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Modern Samurai Project 2 day Red Dot Pistol AAR

November 2019 | Clayton Webb

Modern Samurai Project 2 day Red Dot Pistol

Scott Jedlinski is a different type of instructor and this is a different type of class. It’s a fairly low round count, probably 600 rounds but felt like a thousand. When told we were shooting in relays, I inwardly groaned, but his style and pacing made in work. I was also a little worried about one instructor for 14 students, but that was unfounded too. Every student got individual attention, from the worst (there was no bad shooters) to the best. If you are that guy with the earned pins and coins, you won’t get the “good job” as he’s walking past to work with someone not at your level.

Basically, Scott introduces the drill, short lecture, demo (he will demo every single thing he asks of us), then relay one will go to work. Jedi walks the line working with teach student in turn, individualizing the broader lesson. Frequently he will call the line cold and involve the entire class if he thinks that students issue is more widely relevant. Then relay two gets it’s turn. When not shooting you’re giving feedback to your relay partner, or following the individual teaching that others are recieving. I think this style encouraged a comraderie among the students. I felt like a fellow teammate when watching others achieve breakthroughs and do things they may have thought impossible the day before. There are drills, but I wouldn’t call this a drill class. You’re given the tools to smoke the drills and the ability to self diagnose. One example is the entire line shooting a 2.5 second bill drill simultaneously.

“Do less, get more” could be the motto of the class. Learning how to use proprioceptive indexes and body mechanics to increase efficiency and eliminate unnecessary movement is eye opening. “Sooner, not faster”, just because you are doing a lot of quick movement doesn’t mean you’re actually faster. There’s more, a few I read when researching the class, but the teaching helped bring the understanding that’s needed.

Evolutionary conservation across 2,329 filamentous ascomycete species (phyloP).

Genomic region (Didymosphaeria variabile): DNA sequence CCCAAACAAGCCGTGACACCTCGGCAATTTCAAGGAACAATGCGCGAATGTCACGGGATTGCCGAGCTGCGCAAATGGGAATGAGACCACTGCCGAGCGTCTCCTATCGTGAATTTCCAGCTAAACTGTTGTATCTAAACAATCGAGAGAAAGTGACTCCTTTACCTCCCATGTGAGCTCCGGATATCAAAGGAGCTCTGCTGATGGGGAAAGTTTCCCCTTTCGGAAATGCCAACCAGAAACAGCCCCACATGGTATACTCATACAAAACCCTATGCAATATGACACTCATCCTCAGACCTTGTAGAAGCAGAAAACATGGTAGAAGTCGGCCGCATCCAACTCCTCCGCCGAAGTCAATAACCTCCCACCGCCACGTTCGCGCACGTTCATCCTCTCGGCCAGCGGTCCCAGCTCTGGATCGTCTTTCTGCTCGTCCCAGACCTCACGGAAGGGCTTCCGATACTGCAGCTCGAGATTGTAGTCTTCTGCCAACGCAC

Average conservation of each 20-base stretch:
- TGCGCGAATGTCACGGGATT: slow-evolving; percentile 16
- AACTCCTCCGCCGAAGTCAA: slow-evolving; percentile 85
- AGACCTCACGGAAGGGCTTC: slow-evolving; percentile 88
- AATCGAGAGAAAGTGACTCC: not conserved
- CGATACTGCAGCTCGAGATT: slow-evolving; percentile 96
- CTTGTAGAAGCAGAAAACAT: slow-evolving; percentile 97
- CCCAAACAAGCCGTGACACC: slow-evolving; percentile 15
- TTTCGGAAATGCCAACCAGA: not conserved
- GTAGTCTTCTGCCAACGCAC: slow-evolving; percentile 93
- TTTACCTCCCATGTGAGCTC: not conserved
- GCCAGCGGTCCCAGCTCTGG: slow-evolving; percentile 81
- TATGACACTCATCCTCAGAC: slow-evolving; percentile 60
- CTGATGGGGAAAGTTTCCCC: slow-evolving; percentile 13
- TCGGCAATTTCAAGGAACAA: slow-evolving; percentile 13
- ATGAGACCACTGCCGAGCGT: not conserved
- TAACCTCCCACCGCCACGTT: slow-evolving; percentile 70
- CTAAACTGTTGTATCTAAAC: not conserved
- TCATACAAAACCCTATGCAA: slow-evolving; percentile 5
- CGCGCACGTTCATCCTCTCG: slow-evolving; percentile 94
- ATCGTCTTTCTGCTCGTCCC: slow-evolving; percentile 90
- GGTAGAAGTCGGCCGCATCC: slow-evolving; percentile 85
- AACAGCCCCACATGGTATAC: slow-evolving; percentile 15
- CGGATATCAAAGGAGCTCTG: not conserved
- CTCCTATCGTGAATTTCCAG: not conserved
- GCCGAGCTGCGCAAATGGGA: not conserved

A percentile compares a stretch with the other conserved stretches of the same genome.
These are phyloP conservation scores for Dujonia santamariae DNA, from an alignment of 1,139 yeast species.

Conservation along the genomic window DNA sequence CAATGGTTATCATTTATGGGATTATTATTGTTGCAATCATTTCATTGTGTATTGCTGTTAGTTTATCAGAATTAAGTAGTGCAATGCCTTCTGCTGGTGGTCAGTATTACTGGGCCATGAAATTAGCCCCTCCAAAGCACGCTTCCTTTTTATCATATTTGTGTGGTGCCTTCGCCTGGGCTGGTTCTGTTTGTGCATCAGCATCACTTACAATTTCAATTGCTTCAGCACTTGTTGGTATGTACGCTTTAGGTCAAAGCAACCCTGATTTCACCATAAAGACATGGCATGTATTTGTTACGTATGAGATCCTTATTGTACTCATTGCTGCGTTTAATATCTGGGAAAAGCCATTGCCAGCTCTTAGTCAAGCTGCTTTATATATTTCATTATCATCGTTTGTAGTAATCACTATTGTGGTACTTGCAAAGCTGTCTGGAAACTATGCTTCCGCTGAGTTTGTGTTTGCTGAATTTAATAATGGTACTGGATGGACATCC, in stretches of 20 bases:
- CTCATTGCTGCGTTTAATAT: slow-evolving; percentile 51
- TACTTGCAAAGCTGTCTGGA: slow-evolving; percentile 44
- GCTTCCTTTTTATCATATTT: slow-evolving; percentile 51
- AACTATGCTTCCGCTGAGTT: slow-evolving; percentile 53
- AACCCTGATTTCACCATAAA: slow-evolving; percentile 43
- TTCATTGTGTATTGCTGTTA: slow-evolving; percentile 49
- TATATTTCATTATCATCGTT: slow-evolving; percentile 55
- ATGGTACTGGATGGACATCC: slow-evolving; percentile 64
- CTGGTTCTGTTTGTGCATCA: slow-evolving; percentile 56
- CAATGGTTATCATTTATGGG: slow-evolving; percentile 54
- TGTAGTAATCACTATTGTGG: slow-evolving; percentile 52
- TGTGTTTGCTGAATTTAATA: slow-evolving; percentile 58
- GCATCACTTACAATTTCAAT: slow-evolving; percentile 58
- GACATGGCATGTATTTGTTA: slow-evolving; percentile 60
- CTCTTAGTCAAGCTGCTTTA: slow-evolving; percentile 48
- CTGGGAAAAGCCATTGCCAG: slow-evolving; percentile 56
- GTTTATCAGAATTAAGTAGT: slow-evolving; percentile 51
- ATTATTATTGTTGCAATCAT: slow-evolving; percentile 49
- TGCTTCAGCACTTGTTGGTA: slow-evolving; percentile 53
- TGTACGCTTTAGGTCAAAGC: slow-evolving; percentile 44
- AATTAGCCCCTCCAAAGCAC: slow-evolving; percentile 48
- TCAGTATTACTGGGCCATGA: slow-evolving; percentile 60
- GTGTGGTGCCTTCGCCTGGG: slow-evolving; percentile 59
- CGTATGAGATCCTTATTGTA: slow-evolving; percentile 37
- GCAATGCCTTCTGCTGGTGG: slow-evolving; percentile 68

You will get better with the red dot. You will be faster on the draw, presentation, and be quicker tracking the dot than when you arrived, no matter the skill level you come to class with. I was with an amazing group of shooters and every single person left better.

After the basics of tracking the dot on single targets and transitions we worked on shooting multiple targets while moving. The final exam is a USPSA style stage. Everyone shoots it once, then Scott shows us how to plan and “game” the stage. As a new competitive shooter, I got more than expected from this portion of the class. We then run it again for real. While I didn’t win the Phlster holster given to the top score, I managed 4th.

Talking with another instructor that was attending the class, he said there’s only about five thousand gun owners in the country that attend training beyond what’s mandated by the state. If he’s right, it’s a shame. The tuition was basically equivalent to two cases of 9mm. There’s zero chance that you could learn or discover on your own over those 2k rounds what you can learn in good class.

The class is highly recommended if you’ve joined or are considering joining the Master race. I’ll be training with Scott again.

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